Virgin Hyperloop shelves plans for passenger transport in favour of cargo
Virgin Hyperloop earlier this week confirmed it will be focussing on freight as opposed to high-speed passenger transport amidst a company shake-up that left 111 people out of a job.
“It’s allowing the company to respond in a more agile and nimble way and in a more cost-efficient manner,” Virgin Hyperloop said in comments to the Financial Times (FT). They layoffs mean the company shed about half of its total staff.
Virgin Hyperloop cites “global supply chain issues and all the changes due to Covid” as reasons behing its change of direction, and that the move is in response to strong interest from freight operators. Dubai’s trade and logistics firm DP World is among the company’s main backers.
“The global supply chain has experienced dramatic changes in the past year due in part to the worldwide pandemic. As a result, the marketplace for cargo and logistics has evolved dramatically and is adapting to new needs”, Virgin Hyperloop said in comments to RailTech.com.
Staff speak of ‘complete unravelling’
The shakeup at Virgin Hyperloop comes at a time of internal turmoil. The departure last October of co-founder and CEO Josh Giegel is said to have triggered a “massive talent flight”, according to the FT. The remaining staff speak of “low morale”, “no confidence” and a “complete unravelling” of the company following the change in direction.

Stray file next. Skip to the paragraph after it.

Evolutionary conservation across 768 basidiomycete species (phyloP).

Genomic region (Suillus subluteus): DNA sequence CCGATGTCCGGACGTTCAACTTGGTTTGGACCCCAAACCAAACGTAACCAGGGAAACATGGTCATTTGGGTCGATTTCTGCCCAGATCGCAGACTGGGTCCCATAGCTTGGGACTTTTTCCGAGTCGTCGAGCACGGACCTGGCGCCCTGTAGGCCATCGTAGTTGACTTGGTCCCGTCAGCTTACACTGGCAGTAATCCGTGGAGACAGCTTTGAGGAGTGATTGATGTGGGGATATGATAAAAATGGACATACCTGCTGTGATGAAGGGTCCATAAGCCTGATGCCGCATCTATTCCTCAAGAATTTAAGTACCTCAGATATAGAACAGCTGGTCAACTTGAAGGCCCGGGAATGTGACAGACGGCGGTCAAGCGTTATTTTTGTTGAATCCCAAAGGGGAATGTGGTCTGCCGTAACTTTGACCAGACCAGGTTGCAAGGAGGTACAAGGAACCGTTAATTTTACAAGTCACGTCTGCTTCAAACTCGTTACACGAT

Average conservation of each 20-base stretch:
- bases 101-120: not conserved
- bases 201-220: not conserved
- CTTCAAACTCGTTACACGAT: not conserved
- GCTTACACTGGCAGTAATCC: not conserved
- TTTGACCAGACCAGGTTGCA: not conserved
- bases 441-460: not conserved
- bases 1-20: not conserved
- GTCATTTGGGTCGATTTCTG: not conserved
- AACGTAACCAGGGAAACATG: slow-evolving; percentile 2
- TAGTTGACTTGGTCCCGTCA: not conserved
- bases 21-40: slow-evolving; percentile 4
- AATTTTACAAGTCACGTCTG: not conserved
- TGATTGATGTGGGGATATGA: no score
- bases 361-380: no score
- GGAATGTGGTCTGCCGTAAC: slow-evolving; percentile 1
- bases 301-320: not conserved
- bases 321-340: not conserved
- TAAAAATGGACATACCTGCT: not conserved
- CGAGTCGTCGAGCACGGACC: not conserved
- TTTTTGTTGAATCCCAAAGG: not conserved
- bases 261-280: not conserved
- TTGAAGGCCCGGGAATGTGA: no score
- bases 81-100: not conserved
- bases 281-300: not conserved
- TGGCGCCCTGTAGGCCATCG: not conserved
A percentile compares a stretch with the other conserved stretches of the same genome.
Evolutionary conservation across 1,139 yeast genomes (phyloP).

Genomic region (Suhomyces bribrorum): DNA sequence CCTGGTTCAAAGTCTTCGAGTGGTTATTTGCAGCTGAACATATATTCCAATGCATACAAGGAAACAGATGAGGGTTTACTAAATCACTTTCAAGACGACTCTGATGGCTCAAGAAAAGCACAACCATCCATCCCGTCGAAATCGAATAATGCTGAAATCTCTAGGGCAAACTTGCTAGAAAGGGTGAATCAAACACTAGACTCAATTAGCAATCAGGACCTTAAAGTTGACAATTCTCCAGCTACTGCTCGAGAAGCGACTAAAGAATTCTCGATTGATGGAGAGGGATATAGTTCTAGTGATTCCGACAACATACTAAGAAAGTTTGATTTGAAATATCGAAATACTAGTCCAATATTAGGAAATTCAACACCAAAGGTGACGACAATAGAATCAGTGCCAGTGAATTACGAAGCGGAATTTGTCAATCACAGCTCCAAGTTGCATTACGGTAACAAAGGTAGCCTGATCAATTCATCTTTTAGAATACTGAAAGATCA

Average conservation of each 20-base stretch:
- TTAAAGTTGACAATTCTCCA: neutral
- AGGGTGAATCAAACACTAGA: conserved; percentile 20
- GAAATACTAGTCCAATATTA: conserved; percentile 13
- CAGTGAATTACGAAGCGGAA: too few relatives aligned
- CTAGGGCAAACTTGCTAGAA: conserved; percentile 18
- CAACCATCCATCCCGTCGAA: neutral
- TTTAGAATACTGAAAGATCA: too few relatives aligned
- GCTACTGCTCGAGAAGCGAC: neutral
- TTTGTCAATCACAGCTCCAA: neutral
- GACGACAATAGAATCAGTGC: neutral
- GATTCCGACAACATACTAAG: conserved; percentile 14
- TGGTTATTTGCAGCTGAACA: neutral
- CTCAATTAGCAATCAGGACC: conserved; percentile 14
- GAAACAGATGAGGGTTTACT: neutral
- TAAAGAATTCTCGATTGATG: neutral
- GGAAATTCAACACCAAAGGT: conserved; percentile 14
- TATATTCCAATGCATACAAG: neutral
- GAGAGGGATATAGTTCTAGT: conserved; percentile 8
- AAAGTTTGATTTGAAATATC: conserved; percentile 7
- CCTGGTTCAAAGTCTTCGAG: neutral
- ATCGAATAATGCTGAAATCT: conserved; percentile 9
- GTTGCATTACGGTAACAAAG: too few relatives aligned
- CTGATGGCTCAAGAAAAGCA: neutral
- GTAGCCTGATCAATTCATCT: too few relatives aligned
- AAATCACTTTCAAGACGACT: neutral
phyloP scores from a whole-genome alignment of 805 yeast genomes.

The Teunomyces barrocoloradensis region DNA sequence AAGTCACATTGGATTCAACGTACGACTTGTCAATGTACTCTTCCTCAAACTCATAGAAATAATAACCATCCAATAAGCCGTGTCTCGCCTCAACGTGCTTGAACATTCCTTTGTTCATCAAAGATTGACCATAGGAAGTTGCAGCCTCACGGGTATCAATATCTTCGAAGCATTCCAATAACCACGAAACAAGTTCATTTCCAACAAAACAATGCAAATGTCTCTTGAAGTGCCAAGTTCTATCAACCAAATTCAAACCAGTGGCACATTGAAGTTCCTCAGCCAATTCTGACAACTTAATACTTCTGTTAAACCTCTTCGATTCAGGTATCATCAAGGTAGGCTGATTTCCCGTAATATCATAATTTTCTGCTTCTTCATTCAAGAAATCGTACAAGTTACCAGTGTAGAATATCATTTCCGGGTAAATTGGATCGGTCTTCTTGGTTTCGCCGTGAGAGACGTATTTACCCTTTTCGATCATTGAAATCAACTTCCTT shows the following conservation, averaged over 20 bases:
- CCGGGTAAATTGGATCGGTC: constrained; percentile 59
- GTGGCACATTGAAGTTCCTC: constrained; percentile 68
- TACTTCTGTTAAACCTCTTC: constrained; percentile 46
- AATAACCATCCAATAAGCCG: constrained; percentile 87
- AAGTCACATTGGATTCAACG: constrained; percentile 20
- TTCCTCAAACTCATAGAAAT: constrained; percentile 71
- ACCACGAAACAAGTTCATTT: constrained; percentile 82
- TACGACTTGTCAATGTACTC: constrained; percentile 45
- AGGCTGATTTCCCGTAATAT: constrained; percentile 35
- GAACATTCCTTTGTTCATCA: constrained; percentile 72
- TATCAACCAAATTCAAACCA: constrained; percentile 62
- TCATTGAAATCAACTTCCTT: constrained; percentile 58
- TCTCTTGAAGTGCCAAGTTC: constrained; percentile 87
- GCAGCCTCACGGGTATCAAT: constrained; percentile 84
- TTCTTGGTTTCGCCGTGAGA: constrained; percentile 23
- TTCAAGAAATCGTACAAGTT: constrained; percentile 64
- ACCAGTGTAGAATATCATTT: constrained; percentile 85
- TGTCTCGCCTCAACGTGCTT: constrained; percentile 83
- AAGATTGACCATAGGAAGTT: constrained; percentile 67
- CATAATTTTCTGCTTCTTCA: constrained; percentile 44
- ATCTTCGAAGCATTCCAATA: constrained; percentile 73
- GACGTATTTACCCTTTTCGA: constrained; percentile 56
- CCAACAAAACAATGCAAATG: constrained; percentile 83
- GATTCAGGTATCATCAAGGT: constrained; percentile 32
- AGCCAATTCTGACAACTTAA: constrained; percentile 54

In comments on the news on LinkedIn, Hardt Hyperloop co-founder Mars Geuze was quick to dispel hot takes that hyperloop passenger transport is a dead-end street. “The hyperloop passenger ambition is still very much alive.”
“Bringing hyperloop to realisation is an incredibly complex task, and some companies within the ecosystem are looking for alternative ways to get to market, such as through cargo transport first as a step up. This move of ONE OF the players in the ecosystem is an example of that, but it does not reflect the overall status of hyperloop developments”, Geuze wrote. RailTech.com has put in a request for additional comments and is awaiting a response.
Virgin Hyperloop itself leaves the door ajar for future opportunities in passenger travel, saying the company “continues to invest in technology to seize near-term opportunities keeping in mind the long-term vision to address passenger mobility.”
Move was on the cards
Virgin Hyperloop shunning passenger transport had been on the cards for several weeks. Last month, when the firm announced the arrival of Pierre Chambion as vice-president of engineering and head of technology, the company said in a press release that it would “ provide hyperloop-enabled systems that facilitate fast, sustainable and efficient delivery of palletised cargo around the world.”
“No one could have predicted the disruption the pandemic would have on the movement of freight and people. Virgin Hyperloop technology is perfectly poised to fast-track cargo and address near term market opportunity that will likely last for years to come”, interim CEO/CFO Raja Narayanan noted at the time.